Format

Send to

Choose Destination
Ann Rheum Dis. 2017 May;76(5):802-810. doi: 10.1136/annrheumdis-2016-210289. Epub 2016 Dec 22.

EULAR/EFORT recommendations for management of patients older than 50 years with a fragility fracture and prevention of subsequent fractures.

Author information

1
Department of Rheumatology, Amsterdam Rheumatology and Immunology Center, VU University Medical Center, Amsterdam, The Netherlands.
2
Department of Orthopedics and Traumatology, Center for Musculoskeletal Surgery (CMSC), Charité Universitätsmedizin Berlin Medical Park Berlin Humboldtmühle, Berlin, Germany.
3
Departemnt of Geriatrics and Aging Research, University Hospital and University of Zurich, Zurich, Switzerland.
4
Department for Trauma Surgery, Medical University Innsbruck, Innsbruck, Austria.
5
Department of Bone and Joint Diseases, Jagiellonian University, Faculty of Health and Sciences, Krakow Medical Centre, Krakow, Poland.
6
Department of Rheumatology, Faculdade de Medicina e Centro Hospitalar, Universidade de Coimbra, Coimbra, Portugal.
7
Department of Surgery, University of Zaragoza, Zaragosa, Spain.
8
Department of Surgery, Division of Orthopaedics, Faculty of Medicine, University of Geneva, Geneva, Switzerland.
9
Department of Rheumatology, Diakonhjemmet Hospital, Oslo, Norway.
10
Faculty of Medicine, St. Joseph University, Bellevue University Medical Center, Beirut, Lebanon.
11
University College London, London, UK.
12
Department of Orthopaedic Surgery, Hopital Rangueil, Centre Hospitalier Universitaire de Toulouse, Toulouse, France.
13
Past President EFORT, University Ulm, Germany.
14
Department of Internal Medicine III, National Institute of Rheumatology and Physiotherapy, Rheumatology Chair, Semmelweis University, Budapest, Hungary.
15
Department of Rheumatology, INSERM 1153, Cochin Hospital, Paris Descartes University, Paris, France.
16
Research Laboratory and Academic, Division of Clinical Rheumatology, Department of Internal Medicine, University of Genova, Genova, Italy.
17
Department of Orthopedics and Traumatology, Tor Vergata University of Rome, Rome, Italy.
18
Department of Family Medicine, Maastricht University, CAPHRI-School for Public Health and Primary Care, Maastricht, The Netherlands.
19
Bone and Joint Research Group, Knowledge Spa, Royal Cornwall Hospital, Truro, UK.
20
Department of Internal Medicine, NUTRIM School of Nutrition and Translational Research in Metabolism, Maastricht University, Maastricht, The Netherlands.
21
Department of Internal Medicine, VieCuri Medical Center, Venlo, The Netherlands.
22
Department of Internal Medicine, Rheumatology, Maastricht University Medical Center, Maastricht, The Netherlands.
23
University Hasselt, Hasselt, Belgium.

Abstract

The European League Against Rheumatism (EULAR) and the European Federation of National Associations of Orthopaedics and Traumatology (EFORT) have recognised the importance of optimal acute care for the patients aged 50 years and over with a recent fragility fracture and the prevention of subsequent fractures in high-risk patients, which can be facilitated by close collaboration between orthopaedic surgeons and rheumatologists or other metabolic bone experts. Therefore, the aim was to establish for the first time collaborative recommendations for these patients. According to the EULAR standard operating procedures for the elaboration and implementation of evidence-based recommendations, 7 rheumatologists, a geriatrician and 10 orthopaedic surgeons met twice under the leadership of 2 convenors, a senior advisor, a clinical epidemiologist and 3 research fellows. After defining the content and procedures of the task force, 10 research questions were formulated, a comprehensive and systematic literature search was performed and the results were presented to the entire committee. 10 recommendations were formulated based on evidence from the literature and after discussion and consensus building in the group. The recommendations included appropriate medical and surgical perioperative care, which requires, especially in the elderly, a multidisciplinary approach including orthogeriatric care. A coordinator should setup a process for the systematic investigations for future fracture risk in all elderly patients with a recent fracture. High-risk patients should have appropriate non-pharmacological and pharmacological treatment to decrease the risk of subsequent fracture.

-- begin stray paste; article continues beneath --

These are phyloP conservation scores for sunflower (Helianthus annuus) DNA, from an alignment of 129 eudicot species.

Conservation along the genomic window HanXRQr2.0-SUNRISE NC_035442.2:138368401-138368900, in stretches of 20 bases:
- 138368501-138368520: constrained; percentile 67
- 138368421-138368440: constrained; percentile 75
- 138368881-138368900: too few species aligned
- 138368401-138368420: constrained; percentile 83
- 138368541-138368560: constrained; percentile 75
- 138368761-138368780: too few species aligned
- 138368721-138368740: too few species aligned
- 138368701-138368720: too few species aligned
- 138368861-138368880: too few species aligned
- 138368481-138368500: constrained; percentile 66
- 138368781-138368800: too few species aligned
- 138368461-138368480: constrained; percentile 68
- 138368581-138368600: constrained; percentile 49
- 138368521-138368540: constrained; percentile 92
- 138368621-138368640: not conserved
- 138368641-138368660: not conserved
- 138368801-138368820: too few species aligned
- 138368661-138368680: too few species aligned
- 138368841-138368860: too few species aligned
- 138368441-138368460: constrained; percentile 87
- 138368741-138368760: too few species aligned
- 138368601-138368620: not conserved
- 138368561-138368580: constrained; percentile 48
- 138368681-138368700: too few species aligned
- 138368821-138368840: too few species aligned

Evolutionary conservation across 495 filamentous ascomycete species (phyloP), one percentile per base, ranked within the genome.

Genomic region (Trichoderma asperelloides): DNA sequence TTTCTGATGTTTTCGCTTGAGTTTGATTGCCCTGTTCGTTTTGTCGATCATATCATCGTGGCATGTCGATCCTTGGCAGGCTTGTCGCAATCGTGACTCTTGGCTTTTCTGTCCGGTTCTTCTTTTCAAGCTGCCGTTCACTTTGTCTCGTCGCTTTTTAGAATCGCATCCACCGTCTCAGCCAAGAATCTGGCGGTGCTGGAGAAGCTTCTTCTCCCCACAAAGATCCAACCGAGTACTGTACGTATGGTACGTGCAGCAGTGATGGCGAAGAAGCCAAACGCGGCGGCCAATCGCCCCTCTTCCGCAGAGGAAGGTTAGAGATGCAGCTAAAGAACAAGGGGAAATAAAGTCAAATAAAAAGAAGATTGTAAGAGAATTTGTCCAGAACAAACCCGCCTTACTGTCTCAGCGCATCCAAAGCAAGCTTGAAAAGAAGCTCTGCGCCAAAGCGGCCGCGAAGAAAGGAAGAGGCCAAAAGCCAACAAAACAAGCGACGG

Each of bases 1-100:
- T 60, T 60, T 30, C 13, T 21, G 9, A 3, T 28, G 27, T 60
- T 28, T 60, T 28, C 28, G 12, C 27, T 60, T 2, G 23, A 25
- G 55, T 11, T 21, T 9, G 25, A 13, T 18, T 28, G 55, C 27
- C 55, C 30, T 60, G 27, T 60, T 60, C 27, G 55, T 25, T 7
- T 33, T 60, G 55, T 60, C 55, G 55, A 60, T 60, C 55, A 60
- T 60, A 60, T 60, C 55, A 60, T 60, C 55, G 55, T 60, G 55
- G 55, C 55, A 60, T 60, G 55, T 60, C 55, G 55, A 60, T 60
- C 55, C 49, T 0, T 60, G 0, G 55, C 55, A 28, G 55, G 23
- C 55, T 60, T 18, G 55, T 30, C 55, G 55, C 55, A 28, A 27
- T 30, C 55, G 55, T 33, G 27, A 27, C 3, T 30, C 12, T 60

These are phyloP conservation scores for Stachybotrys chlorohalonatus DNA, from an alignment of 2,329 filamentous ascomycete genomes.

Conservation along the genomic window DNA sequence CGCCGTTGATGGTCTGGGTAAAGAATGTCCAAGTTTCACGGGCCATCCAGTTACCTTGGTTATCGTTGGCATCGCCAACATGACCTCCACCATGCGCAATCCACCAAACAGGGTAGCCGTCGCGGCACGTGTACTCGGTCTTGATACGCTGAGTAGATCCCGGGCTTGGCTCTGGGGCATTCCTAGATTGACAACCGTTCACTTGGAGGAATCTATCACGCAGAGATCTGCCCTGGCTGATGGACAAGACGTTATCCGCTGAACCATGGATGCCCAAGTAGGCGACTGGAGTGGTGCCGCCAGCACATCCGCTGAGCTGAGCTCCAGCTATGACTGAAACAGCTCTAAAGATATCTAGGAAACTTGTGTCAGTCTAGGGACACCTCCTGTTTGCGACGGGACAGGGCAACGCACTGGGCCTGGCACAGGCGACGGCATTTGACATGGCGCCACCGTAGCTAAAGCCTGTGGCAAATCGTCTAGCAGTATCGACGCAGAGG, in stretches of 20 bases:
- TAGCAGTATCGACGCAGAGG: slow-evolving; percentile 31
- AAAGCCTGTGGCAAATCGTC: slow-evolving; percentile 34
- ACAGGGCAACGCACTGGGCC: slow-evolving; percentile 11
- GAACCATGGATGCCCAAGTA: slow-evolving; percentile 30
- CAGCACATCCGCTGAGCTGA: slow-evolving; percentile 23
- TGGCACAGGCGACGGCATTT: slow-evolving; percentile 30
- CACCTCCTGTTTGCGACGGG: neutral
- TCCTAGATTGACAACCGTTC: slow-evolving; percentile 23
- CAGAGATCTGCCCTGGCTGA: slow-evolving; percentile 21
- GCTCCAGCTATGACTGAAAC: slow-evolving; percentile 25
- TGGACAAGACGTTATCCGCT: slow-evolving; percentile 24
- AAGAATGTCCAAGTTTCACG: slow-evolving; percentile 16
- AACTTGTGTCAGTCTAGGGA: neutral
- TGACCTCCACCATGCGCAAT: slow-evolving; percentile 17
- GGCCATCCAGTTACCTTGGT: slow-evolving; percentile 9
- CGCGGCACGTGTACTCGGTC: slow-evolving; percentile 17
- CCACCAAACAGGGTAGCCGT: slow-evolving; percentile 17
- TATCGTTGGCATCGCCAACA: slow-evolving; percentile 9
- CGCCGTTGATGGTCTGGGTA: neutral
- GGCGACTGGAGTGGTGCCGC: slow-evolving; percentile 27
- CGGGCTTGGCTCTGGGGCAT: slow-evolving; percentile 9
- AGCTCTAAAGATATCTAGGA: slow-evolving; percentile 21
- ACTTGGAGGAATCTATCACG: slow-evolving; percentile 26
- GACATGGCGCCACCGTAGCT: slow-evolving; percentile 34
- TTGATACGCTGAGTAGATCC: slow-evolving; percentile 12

KEYWORDS:

Bone Mineral Density; Orthopedic Surgery; Osteoporosis

PMID:
28007756
DOI:
10.1136/annrheumdis-2016-210289
[Indexed for MEDLINE]
Free full text

Supplemental Content

Full text links

Icon for HighWire Icon for Zurich Open Access Repository and Archive
Loading ...
Support Center